Thursday, February 23, 2012

Spending and the danger in a positive-feedback loop

I don't know where I read this idea originally, perhaps The Economist. There is a major problem in spending financed by borrowing. In most spending, you have to work hard for the money, so you balance the pleasure of spending with the pain of earning. But with borrowed money, the connection to the pain or hard labor is lost, so you spend more freely.

With governments, the pleasure is giving constituents what they want without the constituents paying directly. But the pain comes in the form of taxes. With borrowing, the pain of taxes is reduced, so the pleasure of government spending is left without enough balance. Because the pain is artificially reduced, the demand for government spending swells.  With swelling demand, the government tries to borrow even more. That again reduces the pain of taxes to support the spending, the people get their pleasure (services) without the full pain, and they want even more.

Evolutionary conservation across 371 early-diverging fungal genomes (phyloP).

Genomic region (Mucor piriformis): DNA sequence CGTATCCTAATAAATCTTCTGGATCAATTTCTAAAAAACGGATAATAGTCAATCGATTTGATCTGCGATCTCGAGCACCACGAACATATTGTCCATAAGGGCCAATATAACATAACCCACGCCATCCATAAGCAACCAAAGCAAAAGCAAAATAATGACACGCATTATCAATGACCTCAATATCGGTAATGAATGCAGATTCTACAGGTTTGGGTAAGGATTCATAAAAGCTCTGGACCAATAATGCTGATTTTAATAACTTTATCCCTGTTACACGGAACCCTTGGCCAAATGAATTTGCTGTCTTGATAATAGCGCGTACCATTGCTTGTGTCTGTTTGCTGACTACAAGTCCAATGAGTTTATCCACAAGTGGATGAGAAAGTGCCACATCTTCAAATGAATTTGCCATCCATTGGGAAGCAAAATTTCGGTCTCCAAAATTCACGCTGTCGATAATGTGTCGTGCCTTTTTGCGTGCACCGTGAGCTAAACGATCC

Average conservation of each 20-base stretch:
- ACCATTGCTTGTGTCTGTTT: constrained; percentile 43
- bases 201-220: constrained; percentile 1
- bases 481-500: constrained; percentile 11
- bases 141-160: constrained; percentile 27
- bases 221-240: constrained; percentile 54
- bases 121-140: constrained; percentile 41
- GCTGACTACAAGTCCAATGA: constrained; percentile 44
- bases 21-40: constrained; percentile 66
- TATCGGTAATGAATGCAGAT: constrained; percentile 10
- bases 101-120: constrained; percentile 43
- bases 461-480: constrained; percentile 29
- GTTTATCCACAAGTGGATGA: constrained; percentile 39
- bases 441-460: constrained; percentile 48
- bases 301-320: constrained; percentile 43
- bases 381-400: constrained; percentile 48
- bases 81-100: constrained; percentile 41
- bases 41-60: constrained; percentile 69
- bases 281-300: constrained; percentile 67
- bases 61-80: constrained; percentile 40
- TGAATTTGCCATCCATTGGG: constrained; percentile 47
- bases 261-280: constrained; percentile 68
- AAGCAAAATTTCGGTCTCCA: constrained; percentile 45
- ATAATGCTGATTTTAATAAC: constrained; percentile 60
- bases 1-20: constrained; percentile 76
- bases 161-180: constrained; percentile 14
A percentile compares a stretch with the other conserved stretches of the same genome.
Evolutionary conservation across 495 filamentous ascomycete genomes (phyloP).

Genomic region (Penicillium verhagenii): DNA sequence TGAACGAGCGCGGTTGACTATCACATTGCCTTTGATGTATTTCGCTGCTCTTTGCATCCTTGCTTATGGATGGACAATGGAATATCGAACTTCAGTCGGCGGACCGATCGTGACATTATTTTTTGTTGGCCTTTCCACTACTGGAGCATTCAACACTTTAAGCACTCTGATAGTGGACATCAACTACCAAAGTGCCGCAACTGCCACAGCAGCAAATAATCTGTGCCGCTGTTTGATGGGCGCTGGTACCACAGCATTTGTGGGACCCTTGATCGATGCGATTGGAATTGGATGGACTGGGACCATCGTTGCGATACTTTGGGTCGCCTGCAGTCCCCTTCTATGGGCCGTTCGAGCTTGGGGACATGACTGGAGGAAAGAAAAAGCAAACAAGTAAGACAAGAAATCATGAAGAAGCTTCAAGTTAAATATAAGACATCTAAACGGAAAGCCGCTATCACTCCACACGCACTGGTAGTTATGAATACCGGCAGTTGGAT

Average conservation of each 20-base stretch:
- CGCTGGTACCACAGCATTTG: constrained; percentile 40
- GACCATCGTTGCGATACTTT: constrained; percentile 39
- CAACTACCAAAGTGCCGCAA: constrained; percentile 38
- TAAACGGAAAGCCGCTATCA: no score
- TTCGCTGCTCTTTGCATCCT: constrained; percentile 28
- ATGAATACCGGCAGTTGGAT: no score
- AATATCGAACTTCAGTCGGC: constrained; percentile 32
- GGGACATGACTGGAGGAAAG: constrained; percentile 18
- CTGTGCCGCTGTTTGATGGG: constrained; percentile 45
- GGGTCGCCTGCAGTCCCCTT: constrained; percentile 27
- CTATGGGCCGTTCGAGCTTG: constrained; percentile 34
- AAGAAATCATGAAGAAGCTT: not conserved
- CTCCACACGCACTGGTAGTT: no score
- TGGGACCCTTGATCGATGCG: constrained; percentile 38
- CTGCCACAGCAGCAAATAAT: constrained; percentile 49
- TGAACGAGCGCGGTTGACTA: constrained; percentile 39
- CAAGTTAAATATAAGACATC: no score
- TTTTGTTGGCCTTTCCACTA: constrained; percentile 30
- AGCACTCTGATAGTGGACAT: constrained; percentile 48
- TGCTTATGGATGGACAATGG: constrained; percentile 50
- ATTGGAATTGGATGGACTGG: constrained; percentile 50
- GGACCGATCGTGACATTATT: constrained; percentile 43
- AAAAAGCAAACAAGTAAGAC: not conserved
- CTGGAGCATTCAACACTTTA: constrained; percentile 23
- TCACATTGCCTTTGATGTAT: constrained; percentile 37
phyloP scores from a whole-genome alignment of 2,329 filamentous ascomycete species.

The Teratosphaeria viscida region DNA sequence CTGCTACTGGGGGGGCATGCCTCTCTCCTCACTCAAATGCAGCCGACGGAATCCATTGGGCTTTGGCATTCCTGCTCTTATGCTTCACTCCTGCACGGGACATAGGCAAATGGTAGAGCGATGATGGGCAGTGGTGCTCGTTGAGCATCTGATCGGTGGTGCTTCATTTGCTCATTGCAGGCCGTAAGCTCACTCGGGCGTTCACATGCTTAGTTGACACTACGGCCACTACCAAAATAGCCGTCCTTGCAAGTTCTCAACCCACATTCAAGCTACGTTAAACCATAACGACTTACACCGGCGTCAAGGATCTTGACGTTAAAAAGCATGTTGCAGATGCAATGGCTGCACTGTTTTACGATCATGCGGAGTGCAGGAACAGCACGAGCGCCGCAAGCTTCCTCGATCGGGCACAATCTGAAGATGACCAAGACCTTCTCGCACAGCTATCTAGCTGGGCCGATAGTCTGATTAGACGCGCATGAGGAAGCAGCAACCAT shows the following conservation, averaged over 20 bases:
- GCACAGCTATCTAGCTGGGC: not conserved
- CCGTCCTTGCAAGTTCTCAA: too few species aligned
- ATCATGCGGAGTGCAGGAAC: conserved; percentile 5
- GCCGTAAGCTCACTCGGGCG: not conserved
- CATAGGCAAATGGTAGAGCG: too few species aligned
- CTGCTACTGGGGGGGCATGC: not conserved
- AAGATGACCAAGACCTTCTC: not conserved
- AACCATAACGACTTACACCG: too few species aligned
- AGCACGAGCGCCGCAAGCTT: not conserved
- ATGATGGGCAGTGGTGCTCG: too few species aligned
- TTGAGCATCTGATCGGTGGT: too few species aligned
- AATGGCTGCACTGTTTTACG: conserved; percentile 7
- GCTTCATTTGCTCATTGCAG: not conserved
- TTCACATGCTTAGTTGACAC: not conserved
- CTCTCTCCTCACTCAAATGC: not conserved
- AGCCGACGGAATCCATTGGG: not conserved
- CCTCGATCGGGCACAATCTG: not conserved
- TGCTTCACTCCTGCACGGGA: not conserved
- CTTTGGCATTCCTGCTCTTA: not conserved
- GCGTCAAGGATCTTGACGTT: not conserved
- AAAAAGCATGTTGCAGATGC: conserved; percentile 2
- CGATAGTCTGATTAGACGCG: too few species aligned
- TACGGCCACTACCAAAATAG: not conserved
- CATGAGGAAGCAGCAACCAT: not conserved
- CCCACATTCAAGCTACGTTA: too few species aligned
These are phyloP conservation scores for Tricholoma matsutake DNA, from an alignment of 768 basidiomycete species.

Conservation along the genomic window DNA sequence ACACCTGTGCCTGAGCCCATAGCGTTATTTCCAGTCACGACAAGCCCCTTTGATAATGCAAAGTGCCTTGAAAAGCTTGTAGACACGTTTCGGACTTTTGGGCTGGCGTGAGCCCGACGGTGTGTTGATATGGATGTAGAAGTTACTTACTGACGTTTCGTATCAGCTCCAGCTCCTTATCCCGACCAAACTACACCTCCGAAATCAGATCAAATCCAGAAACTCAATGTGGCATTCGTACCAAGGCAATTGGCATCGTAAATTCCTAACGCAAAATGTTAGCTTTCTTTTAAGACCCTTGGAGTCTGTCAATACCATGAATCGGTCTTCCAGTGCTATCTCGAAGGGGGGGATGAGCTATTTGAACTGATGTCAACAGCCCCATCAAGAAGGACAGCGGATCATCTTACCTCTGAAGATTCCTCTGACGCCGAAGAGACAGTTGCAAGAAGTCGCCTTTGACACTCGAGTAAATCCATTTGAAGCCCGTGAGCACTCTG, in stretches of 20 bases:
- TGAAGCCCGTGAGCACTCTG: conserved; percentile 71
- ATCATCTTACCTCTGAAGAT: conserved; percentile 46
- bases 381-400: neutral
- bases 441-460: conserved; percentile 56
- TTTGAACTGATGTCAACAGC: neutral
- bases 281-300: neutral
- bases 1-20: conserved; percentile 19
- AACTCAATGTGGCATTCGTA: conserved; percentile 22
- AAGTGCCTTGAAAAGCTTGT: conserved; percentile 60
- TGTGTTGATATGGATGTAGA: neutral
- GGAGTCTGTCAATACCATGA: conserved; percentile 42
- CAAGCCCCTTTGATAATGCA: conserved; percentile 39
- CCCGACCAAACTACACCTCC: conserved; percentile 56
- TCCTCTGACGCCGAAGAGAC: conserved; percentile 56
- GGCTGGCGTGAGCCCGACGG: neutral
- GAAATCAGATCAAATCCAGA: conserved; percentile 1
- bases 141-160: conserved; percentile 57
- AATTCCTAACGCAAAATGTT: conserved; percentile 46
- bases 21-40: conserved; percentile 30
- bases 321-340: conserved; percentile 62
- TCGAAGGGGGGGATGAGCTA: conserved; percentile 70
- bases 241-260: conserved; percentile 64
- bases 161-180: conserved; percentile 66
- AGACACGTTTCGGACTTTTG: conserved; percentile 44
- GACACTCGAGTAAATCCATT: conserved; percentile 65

This is a positive feedback loop, which is an extremely dangerous thing in nature. It's at the heart of the atomic bomb, the mood disorder of mania, and financial bubbles. It is inherently unstable because ramping up during iteration after iteration causes the system to use up its resources very fast.
 Positive Feedback Loop = Unrestrained Demand = Bubble

Most of nature runs on negative feedback loops, which keep systems stable. Spending with the necessity of earning or taxing is in this category. We've been in a positive feedback loop in our government spending for too long. We need to get back to the more natural and more sustainable situation where we have equal part pain for our governmental pleasures.

Negative Feedback Loop = Balanced = Stable
Substitute "taxes" for "energy prices."
For "slower growth," think "slower growth of government spending."

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